Data Automation

Why is data automation important?

Switchboard Jun 21

Table of Contents

    We live in an increasingly data-rich world, often referred to as the age of ‘big data’, so it’s no surprise that the automatic handling of this data has increased concurrently. But how exactly is data automated? And why is it so important?

    Source data automation examples

    While data automation usually involves waiting for a data set to be ingested and then processed, the automation stage can also involve the direct capture of data at source. For example, when a POS (Point of Sale) scanner reads bar codes at a store’s checkout, this information can be automatically used to update sales figures and inventory. In this way, automation can be performed end-to-end without any data entry steps.

    OCR (Optical Character Recognition) has various uses in source data automation, such as in the automatic entry of check data in banks, and other instances where standard documentation can be scanned. Recent developments in AI have even extended this to HCR (Handwritten Character Recognition).

    The five advantages of data automation

    The reason that data automation is important, and why it is so widely used, is due to its wealth of benefits. You can read more about the advantages of data automation here, but here are the main points:

    1. Faster turnaround – Computers complete repetitive tasks much faster than humans can, so automation will drastically speed up operations. This means less waiting around before moving ahead with the next stage.
    2. Increased efficiency – With faster processing comes greater efficiency. Not only will tasks be finished sooner, but the high availability of ‘finished’ data, such as sales reports for management, mean that vital information can be accessed earlier and important decisions implemented sooner.
    3. Reduced errors – Even the most capable and diligent worker can make mistakes, whereas automated processes will repeat the work in exactly the same way, every time, eliminating human error.
    4. Reduced running costs – Naturally, increased processing speeds and greater efficiency will lead to less expense. The savings involved arise because the cost of correcting errors, and dealing with the resulting failures due to them, is far higher than preventing them in the first place.
    5. Increased productivity – Although parts of some roles are beginning to be replaced by data automation, there is a large area of middle ground wherein many roles involve some degree of manual data processing, such as finance teams entering supplier invoices. Applying data automation to each of these use cases can free up team members to carry out work which has a much greater positive impact on the business.

    Three challenges of data automation

    While data automation obviously brings huge benefits, it also raises some challenges that teams need to overcome as they consider how to implement it. Here are three common obstacles which usually arise:

    1. Set-up cost – Companies often cling to manual data processing because they get sticker shock when presented with the total cost of an automated replacement. While the initial capital expenditure can be high, usually the savings in running cost more than make up for this. In 2019, Goldman Sachs estimated that automated data capture incurs costs of only about a third of manual equivalents, which proves it’s worth the investment in the long run. However, you should look for a data automation partner who can implement the technology and deliver on your ROI quickly.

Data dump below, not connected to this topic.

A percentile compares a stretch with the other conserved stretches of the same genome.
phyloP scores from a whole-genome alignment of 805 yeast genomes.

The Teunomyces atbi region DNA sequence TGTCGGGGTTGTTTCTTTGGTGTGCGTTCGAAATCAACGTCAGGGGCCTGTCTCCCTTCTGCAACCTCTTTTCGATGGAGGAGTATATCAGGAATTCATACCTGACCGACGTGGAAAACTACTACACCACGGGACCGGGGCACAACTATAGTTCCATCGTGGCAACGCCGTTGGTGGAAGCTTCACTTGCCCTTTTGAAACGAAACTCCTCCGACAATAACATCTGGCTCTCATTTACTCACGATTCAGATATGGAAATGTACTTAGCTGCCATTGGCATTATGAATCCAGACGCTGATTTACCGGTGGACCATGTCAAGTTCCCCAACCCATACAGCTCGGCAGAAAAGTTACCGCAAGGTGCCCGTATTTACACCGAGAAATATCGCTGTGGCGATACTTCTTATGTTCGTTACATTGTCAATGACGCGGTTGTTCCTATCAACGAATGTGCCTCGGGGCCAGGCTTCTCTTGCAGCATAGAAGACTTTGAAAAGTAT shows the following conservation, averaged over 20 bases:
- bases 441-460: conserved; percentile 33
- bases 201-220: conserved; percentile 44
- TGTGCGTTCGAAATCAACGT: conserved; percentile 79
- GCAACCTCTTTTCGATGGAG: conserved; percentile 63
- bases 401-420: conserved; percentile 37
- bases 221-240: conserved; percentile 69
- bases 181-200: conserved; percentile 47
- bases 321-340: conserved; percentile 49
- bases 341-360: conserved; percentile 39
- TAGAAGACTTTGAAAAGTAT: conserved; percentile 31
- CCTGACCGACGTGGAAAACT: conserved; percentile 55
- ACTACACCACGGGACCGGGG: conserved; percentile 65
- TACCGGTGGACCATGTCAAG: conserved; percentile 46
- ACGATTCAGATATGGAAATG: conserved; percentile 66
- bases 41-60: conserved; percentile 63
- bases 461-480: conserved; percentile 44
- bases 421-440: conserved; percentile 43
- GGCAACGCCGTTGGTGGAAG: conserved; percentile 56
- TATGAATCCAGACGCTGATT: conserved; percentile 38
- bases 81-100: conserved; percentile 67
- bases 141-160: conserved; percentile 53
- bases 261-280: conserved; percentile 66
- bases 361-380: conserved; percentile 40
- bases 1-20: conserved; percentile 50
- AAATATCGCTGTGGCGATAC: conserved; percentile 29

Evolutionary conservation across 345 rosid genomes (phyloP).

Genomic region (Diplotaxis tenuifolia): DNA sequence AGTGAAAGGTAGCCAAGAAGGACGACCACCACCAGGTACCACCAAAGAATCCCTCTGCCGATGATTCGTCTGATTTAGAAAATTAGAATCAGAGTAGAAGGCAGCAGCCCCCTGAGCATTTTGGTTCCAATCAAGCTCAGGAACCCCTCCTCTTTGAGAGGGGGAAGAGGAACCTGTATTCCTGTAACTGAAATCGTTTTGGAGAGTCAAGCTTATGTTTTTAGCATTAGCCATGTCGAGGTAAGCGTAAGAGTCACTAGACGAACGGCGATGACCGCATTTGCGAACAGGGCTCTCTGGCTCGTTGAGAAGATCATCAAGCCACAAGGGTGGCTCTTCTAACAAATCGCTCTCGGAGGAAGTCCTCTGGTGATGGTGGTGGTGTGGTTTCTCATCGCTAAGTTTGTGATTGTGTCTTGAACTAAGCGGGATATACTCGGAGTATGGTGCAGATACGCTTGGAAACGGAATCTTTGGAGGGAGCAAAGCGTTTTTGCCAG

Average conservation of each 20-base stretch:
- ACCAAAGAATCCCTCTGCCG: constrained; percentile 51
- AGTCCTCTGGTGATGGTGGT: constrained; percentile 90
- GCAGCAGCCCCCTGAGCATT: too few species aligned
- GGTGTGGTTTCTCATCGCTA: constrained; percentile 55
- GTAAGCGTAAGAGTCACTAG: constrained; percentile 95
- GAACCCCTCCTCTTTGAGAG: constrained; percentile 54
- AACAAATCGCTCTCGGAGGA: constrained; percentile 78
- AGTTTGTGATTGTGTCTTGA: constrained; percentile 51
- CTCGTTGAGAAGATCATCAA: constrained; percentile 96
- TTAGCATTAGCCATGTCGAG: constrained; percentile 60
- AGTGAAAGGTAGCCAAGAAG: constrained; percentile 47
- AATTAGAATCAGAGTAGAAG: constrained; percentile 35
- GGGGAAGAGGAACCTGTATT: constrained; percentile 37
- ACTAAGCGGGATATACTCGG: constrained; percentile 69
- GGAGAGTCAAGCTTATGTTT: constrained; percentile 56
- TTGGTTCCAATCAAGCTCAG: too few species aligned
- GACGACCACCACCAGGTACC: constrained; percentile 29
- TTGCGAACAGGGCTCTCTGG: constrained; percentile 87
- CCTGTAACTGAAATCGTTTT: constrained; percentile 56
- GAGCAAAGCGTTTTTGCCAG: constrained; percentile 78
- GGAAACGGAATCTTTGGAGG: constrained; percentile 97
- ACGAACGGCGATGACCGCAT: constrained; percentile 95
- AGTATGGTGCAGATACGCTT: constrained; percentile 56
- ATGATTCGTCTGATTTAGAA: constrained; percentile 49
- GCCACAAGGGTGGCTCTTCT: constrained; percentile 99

2. Solutions may become redundant – If a data process changes, or the scale of the data escalates, this could cause a bespoke solution to become redundant, which introduces new set-up costs. To overcome this problem, software (and ideally, hardware) should have the capability to adapt to new situations and use cases – and soaring data volumes – with ease.
    3. Fears over employee displacement – Automation necessarily makes some tasks redundant, but this needn’t have a negative impact. For those who find some of their more mundane tasks have been taken away, companies can offer them the opportunity to re-skill and move into other areas of the business, working on much more rewarding initiatives.

    Types of data automation

    Naturally, data automation can be applied to a plethora of different processes, but here are the main data automation pipelines that are used:

    • Batch data pipeline – Transfer or process a large volume of data from its source in a single operation. This is usually carried out periodically, such as moving data from a CRM (Customer Relationship Management) system to a data warehouse on a weekly basis.
    • Streaming data pipeline – Transfer or process data continuously as it is created. For example, real-time online shopping data can be fed into an ML (Machine Learning) algorithm to update product recommendations.
    • Change data capture pipeline – These only transfer or process the differences made since the last pipeline operation. Change data capture pipelines are often used to sync multiple cloud services which share the same data.

    Data automation is important for your business because you can’t afford not to reap the benefits in a competitive landscape. In the age of ‘big data’, volumes are increasing exponentially and you need to be able to adapt and scale – manual processes simply won’t cut it anymore.

    If you need help unifying your first or second-party data, we can help. Contact us to learn how.

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